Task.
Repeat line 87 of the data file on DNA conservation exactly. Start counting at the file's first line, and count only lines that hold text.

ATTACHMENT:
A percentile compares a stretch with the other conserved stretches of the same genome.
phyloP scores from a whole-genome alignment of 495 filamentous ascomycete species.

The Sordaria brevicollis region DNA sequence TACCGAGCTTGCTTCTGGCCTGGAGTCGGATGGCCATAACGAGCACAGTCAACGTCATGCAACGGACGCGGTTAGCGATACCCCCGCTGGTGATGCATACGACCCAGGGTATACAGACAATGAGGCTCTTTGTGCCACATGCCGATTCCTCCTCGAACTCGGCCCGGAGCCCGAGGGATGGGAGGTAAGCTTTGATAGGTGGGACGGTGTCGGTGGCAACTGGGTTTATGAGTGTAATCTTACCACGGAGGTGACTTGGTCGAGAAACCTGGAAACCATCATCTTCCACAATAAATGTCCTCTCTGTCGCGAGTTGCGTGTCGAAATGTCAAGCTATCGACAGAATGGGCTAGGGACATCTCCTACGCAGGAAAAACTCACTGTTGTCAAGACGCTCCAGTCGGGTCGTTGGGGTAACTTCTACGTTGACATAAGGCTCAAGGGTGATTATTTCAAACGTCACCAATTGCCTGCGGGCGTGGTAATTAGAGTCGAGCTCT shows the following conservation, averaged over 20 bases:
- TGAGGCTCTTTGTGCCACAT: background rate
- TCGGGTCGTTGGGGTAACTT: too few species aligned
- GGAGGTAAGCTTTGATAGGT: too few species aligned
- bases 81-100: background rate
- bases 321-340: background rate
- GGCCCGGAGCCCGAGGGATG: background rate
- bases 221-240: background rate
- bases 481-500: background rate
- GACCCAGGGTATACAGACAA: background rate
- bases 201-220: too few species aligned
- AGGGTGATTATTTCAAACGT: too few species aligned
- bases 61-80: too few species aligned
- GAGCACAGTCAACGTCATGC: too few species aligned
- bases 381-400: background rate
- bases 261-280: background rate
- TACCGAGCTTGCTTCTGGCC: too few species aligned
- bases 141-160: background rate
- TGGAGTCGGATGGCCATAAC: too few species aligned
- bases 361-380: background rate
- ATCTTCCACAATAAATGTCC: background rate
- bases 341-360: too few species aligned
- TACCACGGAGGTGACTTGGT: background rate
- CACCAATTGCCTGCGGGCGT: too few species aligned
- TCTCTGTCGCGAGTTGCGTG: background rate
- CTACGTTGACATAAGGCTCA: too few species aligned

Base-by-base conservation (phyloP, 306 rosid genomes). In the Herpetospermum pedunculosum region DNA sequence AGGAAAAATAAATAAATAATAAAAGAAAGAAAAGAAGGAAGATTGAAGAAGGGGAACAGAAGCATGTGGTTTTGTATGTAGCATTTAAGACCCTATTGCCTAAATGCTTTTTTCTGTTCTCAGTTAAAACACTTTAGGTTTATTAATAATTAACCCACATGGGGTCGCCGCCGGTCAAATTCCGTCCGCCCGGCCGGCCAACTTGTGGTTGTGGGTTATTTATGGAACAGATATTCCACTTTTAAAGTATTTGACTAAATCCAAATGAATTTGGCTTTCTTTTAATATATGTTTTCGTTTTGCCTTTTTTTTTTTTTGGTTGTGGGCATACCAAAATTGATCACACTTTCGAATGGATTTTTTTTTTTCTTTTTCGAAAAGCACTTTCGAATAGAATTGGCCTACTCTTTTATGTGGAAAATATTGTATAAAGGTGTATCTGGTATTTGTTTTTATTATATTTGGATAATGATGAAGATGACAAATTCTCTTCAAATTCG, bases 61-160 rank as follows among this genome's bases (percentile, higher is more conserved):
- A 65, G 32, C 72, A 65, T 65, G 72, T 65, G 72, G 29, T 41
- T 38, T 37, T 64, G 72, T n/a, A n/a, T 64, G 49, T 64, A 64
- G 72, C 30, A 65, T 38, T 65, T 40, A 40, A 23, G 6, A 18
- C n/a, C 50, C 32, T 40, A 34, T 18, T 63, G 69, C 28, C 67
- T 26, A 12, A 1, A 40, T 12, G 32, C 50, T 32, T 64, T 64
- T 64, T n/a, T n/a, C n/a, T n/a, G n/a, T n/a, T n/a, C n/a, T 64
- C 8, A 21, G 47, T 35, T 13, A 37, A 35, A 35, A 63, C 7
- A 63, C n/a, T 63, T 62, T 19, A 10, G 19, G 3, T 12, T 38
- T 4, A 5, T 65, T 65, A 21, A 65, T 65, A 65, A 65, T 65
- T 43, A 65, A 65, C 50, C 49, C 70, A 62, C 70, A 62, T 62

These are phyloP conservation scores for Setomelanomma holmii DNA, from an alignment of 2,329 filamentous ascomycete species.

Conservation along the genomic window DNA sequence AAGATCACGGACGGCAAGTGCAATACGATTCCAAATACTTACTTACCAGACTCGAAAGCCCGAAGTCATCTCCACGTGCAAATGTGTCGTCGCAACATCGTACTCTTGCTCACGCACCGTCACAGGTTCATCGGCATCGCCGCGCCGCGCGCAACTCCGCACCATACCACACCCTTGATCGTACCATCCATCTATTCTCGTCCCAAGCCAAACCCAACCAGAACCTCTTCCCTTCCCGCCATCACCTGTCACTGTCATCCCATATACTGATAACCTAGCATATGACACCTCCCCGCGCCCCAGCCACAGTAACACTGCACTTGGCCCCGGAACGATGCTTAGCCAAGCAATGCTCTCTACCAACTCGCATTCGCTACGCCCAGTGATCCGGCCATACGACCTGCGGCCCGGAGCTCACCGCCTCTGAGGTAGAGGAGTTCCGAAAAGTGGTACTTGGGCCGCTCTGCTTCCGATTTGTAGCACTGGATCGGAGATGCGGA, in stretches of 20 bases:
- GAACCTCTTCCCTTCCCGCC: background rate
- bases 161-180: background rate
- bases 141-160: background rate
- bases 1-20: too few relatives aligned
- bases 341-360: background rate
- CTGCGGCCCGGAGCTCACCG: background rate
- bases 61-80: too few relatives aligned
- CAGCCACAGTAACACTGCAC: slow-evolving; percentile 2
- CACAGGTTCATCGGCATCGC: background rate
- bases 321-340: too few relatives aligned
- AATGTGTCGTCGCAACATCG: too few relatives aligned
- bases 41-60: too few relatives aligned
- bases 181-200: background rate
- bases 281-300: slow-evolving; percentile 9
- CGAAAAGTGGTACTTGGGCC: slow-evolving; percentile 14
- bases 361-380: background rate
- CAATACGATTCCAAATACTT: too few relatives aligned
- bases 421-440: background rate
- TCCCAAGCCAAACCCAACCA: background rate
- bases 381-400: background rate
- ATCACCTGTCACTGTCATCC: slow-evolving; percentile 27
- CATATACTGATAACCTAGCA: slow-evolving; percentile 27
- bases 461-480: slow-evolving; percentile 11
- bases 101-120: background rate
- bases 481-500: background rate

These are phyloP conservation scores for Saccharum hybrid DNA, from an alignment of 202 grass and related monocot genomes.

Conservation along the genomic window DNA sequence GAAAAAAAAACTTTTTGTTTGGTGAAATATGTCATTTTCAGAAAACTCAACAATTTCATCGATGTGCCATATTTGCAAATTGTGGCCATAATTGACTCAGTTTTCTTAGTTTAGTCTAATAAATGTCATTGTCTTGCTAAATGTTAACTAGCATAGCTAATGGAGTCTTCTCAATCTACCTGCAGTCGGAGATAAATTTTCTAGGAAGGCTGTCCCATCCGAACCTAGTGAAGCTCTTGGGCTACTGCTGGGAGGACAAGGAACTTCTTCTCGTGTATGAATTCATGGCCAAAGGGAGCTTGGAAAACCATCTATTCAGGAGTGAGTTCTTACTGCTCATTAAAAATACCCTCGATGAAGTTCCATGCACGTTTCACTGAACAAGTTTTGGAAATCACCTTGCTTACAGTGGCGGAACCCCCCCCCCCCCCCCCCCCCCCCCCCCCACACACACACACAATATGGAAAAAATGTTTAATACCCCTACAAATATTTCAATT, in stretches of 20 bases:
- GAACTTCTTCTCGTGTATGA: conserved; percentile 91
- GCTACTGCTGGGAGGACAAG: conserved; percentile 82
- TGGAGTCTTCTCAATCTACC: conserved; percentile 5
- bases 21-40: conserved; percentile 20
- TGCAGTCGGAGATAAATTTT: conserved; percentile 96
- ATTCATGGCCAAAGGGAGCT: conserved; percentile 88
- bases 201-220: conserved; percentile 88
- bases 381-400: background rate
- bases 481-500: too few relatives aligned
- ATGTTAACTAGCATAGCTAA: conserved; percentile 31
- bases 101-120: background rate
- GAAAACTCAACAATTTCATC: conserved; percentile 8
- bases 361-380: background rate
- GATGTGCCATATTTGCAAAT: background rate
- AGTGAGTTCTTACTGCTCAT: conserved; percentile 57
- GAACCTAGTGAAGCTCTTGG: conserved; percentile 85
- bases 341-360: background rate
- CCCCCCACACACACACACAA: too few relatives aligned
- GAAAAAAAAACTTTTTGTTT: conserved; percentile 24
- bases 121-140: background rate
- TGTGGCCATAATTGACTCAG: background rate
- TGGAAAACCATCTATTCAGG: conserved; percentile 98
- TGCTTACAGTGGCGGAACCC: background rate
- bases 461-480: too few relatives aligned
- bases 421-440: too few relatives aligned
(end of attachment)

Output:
- GAAAAAAAAACTTTTTGTTT: conserved; percentile 24